Monday, March 21, 2011
NAS.org; Articles and Archives
March 21, 2011 By Will Fitzhugh
Editor's note: This is a guest article by Will Fitzhugh, founder and publisher of the journal, The Concord Review, which features original papers on history, written by high school students. We intend to publish additional articles by Will Fitzhugh in the future. As with all guest articles published at NAS.org, the opinions expressed therein do not necessarily reflect the official position of the National Association of Scholars. This article is cross posted from The Concord Review blog.
Albert Shanker was one of a kind (sui generis). No one has replaced him or the intelligent analysis of American education in his weekly columns in The New York Times. Known as a powerful advocate of union solidarity and the protection of teachers, he was also the source of the idea for charter schools, and, perhaps most astonishingly, he often spoke of the “nomenclatura of American education.”
He used that term, borrowed from the name for the Soviet bureaucrats and their special privileges and interlocking tentacles, to label the complex interconnections of the many layers of special interest agencies in our education system: organizations of superintendents, school boards, curriculum specialists, counselors, professional development experts, literacy experts of all kinds, and so forth.
I believe he was pointing out that this system of special interest groups had achieved a paralysis of our educational efforts similar to the paralysis that the Soviet nomenclatura brought to the economy and society of the USSR, leading to its spectacular collapse in 1989.
He suggested that any good idea for reform to help our students learn more was likely to be immediately studied, re-interpreted, deconstructed, re-formulated and expounded until all of its value and any hope of its bringing higher standards to American education had been reduced to nothingness. The concern of the special educational nomenclatura for their own jobs, pensions, perks, prerogatives, and policies would manage to overwhelm, confuse and disintegrate any worthwhile initiative for greater academic achievement by students.
Mr. Shanker is gone, and the loss is ours, but the nomenclatura he spoke of is alive and well. With all the best intentions, for example, the Council of Chief State School Officers, and the National Governors Association, cheered on by the Department of Education, major foundations, and others, have taken on the idea of Common Standards for American students.
Unfortunately, they have largely left out curriculum—any clear requirements for our high school students to, for instance, read a history book or write a serious research paper. For a long time, those in the nomenclatura involved in assessment have been reluctant to ask students to demonstrate any knowledge on tests, for fear that they would not have any knowledge to demonstrate. So essay tests, for example, do not ask students to write about literature, history or science, but rather to give opinions off the top of their heads about school uniforms or whether it is more important to be a good student or to be popular, and the like.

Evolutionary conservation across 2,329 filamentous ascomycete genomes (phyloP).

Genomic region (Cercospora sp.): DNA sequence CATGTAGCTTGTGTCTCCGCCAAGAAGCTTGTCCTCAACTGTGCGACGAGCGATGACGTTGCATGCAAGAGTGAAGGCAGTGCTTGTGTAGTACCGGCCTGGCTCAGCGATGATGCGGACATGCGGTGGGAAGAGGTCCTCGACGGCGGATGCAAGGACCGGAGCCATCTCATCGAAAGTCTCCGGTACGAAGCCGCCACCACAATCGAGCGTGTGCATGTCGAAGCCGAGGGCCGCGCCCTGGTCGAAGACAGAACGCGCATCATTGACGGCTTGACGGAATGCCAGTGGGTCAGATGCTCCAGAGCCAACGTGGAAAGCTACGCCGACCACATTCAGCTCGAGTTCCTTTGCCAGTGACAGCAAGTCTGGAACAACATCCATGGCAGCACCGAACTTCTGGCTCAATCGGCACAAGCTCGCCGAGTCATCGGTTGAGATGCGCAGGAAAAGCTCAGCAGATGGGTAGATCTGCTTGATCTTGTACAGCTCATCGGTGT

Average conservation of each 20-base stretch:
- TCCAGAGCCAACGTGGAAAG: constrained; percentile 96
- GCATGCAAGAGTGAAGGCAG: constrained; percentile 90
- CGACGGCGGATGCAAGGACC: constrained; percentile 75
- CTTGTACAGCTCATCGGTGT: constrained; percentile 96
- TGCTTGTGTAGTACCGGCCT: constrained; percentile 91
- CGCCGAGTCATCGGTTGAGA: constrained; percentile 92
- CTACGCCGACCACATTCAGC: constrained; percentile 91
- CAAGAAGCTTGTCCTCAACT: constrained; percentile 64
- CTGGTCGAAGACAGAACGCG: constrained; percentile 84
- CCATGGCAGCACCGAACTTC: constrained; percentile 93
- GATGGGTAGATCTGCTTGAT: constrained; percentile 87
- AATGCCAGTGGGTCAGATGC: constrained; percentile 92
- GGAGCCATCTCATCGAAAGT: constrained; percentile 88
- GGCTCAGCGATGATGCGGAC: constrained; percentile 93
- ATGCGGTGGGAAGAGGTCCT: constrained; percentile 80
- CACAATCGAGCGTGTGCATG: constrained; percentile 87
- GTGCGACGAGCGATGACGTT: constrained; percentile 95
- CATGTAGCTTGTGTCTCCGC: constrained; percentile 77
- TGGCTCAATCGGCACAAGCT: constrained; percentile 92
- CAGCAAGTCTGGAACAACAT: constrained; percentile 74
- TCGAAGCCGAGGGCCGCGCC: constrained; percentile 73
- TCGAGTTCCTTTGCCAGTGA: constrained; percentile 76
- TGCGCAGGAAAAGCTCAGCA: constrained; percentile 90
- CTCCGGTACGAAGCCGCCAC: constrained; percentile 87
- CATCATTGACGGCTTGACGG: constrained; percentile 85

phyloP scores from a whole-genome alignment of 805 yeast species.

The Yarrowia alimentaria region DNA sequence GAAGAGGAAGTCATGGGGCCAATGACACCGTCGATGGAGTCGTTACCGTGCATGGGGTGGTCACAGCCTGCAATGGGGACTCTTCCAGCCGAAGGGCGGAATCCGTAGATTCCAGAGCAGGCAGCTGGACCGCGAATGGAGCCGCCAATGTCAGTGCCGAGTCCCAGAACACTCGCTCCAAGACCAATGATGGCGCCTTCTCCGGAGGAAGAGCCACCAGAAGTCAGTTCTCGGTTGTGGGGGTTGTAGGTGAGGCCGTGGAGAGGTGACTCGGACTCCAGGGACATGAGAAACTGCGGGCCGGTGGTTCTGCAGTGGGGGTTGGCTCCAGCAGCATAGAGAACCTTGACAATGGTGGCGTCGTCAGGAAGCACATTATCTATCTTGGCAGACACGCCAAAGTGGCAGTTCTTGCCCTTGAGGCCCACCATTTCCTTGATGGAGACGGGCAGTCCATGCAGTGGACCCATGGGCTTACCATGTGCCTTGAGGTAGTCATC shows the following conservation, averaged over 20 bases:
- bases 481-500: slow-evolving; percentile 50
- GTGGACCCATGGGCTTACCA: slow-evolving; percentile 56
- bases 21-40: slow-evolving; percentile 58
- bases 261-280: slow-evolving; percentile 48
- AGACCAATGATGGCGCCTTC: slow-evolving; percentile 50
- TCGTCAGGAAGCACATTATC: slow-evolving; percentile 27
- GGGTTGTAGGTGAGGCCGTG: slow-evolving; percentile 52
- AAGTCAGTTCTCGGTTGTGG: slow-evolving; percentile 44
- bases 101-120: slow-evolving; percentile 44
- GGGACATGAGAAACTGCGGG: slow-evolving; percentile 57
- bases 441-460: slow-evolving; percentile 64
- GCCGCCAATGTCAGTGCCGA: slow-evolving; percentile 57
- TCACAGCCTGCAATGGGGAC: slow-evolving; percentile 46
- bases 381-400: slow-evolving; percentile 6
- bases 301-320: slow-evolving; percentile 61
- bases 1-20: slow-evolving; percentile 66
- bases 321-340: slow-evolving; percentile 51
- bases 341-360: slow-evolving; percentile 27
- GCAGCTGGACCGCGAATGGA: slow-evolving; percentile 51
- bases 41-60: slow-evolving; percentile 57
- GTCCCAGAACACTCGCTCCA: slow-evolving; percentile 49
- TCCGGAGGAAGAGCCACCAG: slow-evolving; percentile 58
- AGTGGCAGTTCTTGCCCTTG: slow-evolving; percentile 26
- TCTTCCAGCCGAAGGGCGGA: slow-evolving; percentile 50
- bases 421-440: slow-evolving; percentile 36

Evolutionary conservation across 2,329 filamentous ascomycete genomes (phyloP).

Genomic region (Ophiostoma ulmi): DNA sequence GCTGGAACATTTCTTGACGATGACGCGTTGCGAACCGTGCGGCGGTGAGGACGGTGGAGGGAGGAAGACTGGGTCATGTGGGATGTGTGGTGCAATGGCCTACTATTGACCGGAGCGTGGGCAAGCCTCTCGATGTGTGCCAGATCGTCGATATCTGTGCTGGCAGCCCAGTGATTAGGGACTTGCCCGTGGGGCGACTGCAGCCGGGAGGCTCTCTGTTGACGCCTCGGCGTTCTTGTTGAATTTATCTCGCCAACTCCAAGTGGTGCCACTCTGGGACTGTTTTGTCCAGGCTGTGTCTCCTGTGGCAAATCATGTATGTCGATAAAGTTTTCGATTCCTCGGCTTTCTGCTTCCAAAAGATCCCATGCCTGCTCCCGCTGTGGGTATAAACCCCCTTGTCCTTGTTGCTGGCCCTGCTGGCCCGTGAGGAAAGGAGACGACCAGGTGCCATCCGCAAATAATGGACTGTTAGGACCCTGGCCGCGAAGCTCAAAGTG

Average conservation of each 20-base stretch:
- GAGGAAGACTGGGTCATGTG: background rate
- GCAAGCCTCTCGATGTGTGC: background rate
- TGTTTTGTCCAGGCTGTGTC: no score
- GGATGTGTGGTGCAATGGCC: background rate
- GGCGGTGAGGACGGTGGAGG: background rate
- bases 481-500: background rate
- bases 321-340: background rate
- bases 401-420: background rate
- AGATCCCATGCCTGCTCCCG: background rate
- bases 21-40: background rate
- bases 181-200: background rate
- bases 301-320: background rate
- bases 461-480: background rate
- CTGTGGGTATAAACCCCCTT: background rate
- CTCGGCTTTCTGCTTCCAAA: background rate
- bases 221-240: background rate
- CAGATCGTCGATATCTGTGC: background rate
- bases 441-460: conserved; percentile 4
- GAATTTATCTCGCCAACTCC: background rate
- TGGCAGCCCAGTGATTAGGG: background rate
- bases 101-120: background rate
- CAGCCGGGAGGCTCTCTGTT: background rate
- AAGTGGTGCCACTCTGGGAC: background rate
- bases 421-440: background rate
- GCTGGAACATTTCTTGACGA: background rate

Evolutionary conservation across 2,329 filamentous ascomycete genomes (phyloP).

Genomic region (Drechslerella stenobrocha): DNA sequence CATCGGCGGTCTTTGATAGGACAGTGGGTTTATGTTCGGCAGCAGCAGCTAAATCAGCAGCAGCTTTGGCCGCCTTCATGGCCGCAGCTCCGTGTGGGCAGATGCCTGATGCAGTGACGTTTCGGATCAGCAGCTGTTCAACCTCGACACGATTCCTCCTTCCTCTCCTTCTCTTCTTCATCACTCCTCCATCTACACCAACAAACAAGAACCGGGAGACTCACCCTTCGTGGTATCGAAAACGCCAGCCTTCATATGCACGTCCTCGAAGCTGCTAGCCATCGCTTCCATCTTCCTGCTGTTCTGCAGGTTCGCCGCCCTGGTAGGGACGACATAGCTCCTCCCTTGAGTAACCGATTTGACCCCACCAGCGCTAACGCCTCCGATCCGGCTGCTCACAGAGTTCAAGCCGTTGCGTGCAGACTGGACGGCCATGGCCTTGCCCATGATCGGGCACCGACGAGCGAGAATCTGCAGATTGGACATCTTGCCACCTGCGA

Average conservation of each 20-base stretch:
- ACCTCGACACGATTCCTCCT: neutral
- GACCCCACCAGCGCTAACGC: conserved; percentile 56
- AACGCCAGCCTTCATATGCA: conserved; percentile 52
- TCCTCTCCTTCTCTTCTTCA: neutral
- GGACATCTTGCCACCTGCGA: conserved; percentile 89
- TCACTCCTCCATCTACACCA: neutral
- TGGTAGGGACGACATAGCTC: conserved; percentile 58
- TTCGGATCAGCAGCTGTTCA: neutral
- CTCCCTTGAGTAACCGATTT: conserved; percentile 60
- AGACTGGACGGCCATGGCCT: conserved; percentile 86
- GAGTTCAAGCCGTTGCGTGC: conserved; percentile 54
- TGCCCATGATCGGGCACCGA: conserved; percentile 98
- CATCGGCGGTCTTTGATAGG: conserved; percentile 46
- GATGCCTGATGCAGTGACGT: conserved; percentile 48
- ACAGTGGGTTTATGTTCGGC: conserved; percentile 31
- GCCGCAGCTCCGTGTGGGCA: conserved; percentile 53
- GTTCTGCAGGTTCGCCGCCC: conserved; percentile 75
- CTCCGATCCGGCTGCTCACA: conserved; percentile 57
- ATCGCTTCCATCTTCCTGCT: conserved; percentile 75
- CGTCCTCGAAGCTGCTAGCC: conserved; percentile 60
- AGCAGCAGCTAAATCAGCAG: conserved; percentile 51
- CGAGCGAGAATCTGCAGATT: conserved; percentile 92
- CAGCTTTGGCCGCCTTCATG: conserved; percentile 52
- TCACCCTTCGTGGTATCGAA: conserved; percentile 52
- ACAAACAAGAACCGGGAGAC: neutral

For all the talk in the nomenclatura about college and career readiness, no one knows whether our high school students are now expected to read a single complete nonfiction book or write one 20-page research paper before they graduate, because no one asks about that.
One could have hoped that our Edupundits would try to fill the void left by the loss of Mr. Shanker, but sad to say, they have largely become lost in the tangles and tentacles of the nomenclatura themselves. They endlessly debate the intricate problems of class size, teacher selection, budgets, principal education, collective bargaining, school governance, and so on, until they are too exhausted, or perhaps just unable, to take an interest in what our students are being asked to read and write.
Although great efforts have gone into the new Common Core Standards, they contain no actual curriculum, partly because the nomenclatura doesn’t want to engage in difficult political battles over what actual knowledge our students must have. So, even though almost all of the state bureaucracies have signed on to the new Standards, the chance is good that they will collapse of their own weight because they contain no clear requirements for the actual academic work of students.
Our Edupundits are constantly hard at work. Some could be described, to paraphrase Alexander Pope, as “dull, heavy, busy, bold and blind,” and they do meet, discuss, speak, and write a great deal about the details of educational administration and management—details which are very popular with those who seek to apply a business school mindset to the organization of our K-12 education.
However, so long as they continue to ignore the actual academic work of our students, our students will be quite free to do the same. Fortunately, some teachers will continue to require their own high school students to read serious books and write research papers, and to do the most difficult academic work of which they are capable, in history, literature, languages, math and science. But in their efforts they will have received at best no help (or one can only hope no interference) from the nomenclatura, and the Edupundits who are lost in their wake.